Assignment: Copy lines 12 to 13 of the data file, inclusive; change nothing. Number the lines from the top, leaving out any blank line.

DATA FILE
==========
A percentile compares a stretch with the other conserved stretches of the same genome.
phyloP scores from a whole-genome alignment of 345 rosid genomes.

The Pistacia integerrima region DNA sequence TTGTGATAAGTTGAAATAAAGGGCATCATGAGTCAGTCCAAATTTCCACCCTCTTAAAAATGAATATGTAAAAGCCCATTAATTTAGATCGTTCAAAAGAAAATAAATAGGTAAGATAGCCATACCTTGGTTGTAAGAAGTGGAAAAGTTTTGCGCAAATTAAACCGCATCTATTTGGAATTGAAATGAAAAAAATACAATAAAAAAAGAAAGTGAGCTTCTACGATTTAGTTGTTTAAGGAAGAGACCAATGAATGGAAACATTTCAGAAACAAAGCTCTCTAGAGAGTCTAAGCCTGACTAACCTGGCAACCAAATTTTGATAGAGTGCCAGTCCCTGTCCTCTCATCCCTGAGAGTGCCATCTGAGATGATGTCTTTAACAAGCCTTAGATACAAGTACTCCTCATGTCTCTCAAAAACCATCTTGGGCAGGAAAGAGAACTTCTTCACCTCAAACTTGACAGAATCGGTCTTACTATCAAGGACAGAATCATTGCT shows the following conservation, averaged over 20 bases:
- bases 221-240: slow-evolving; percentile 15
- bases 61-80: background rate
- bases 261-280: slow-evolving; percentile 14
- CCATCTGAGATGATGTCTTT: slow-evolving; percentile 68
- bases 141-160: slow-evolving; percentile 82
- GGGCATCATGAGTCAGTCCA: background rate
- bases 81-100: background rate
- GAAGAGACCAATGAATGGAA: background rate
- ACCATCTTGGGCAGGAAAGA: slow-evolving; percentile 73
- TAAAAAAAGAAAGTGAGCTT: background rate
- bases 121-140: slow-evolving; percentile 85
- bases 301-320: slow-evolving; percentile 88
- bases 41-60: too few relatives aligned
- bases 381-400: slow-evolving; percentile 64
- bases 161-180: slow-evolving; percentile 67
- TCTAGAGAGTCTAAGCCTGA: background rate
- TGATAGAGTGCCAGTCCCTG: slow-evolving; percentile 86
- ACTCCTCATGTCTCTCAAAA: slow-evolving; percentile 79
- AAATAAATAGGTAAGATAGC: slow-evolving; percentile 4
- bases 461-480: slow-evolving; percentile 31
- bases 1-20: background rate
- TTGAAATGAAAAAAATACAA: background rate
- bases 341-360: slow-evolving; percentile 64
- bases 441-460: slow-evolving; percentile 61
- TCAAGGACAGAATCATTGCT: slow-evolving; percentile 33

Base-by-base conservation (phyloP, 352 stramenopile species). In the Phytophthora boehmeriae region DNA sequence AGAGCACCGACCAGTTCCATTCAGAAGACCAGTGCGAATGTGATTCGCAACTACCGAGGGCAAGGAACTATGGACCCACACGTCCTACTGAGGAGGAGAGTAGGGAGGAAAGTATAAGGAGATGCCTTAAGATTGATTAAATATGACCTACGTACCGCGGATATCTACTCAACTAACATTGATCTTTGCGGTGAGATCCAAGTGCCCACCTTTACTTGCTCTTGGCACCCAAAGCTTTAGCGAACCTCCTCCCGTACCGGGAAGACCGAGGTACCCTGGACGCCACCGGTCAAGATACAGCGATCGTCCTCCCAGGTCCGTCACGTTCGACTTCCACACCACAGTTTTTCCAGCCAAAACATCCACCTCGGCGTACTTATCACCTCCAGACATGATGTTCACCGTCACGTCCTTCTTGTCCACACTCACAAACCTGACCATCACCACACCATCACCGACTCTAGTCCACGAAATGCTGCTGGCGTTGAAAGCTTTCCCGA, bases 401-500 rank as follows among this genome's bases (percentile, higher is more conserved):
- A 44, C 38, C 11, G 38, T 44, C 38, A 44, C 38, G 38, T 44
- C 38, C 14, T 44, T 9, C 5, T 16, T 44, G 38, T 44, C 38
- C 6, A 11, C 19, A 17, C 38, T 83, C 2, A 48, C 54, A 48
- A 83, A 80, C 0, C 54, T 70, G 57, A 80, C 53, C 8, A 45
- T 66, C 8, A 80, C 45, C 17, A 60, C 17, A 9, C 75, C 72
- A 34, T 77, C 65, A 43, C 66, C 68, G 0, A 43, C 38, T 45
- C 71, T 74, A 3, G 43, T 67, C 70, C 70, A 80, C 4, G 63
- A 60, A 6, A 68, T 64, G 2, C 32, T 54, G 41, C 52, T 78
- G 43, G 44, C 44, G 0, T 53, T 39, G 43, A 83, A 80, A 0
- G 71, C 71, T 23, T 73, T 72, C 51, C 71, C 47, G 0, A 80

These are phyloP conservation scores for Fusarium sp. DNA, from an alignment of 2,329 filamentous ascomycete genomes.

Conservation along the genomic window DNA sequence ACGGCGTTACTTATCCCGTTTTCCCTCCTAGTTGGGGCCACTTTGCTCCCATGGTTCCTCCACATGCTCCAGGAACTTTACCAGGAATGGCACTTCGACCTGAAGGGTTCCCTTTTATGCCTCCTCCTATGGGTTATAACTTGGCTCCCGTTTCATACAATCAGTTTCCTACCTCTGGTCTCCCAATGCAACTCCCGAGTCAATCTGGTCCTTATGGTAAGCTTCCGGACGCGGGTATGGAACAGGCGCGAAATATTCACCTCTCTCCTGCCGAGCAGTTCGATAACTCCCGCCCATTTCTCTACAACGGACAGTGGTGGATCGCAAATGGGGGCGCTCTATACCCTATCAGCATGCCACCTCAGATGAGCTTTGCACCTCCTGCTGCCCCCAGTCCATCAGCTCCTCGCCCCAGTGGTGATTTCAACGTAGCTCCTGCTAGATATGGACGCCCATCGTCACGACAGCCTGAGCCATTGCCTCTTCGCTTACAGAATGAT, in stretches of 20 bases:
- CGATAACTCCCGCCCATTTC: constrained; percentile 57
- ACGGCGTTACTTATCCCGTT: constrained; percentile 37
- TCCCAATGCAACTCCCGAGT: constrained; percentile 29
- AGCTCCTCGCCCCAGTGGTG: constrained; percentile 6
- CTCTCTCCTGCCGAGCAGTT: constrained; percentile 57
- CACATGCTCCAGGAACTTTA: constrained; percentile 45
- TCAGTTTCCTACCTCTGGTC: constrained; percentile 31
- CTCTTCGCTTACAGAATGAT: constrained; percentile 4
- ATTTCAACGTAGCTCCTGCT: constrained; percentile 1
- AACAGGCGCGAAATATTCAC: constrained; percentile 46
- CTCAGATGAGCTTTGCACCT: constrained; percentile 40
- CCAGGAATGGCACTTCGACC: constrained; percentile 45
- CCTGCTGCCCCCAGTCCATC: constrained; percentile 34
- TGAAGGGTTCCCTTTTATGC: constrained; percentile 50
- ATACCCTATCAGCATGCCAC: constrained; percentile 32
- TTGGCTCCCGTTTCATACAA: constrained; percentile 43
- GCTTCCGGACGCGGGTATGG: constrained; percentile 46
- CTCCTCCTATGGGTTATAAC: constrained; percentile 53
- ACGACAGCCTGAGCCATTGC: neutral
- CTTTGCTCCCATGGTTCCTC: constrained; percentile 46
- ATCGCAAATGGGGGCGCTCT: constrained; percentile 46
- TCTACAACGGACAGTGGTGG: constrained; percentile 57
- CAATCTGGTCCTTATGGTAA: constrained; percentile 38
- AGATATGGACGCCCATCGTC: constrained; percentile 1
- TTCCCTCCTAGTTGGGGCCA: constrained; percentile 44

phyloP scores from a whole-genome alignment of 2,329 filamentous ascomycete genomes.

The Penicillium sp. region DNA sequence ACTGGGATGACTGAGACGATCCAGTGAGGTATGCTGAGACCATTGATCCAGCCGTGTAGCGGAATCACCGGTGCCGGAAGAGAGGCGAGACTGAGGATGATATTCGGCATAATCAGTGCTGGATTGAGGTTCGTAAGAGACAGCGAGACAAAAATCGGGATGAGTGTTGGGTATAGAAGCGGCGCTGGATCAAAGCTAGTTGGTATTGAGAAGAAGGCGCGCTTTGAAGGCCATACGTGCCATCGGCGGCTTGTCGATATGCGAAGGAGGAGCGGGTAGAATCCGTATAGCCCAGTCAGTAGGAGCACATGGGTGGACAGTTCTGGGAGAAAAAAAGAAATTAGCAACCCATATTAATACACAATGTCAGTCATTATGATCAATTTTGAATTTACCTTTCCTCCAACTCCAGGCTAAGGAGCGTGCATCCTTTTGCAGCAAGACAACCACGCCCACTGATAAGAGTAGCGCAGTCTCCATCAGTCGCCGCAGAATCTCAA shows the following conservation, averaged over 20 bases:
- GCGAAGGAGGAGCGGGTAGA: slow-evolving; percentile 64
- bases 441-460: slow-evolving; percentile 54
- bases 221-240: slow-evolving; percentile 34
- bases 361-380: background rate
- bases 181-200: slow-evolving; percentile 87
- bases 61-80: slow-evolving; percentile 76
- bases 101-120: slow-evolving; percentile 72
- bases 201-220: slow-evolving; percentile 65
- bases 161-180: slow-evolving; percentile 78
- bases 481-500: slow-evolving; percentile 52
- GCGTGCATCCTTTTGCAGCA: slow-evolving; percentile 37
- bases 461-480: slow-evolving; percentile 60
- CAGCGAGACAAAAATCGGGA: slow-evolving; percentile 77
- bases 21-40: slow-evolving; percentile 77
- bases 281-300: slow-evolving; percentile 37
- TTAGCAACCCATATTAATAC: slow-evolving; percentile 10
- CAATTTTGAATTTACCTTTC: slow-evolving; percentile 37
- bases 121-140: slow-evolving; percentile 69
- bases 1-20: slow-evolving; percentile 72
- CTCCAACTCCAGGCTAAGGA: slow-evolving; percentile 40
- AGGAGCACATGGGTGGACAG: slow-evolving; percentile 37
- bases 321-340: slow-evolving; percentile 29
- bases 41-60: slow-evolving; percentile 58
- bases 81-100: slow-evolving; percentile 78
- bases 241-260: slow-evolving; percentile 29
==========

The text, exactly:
- ACCATCTTGGGCAGGAAAGA: slow-evolving; percentile 73
- TAAAAAAAGAAAGTGAGCTT: background rate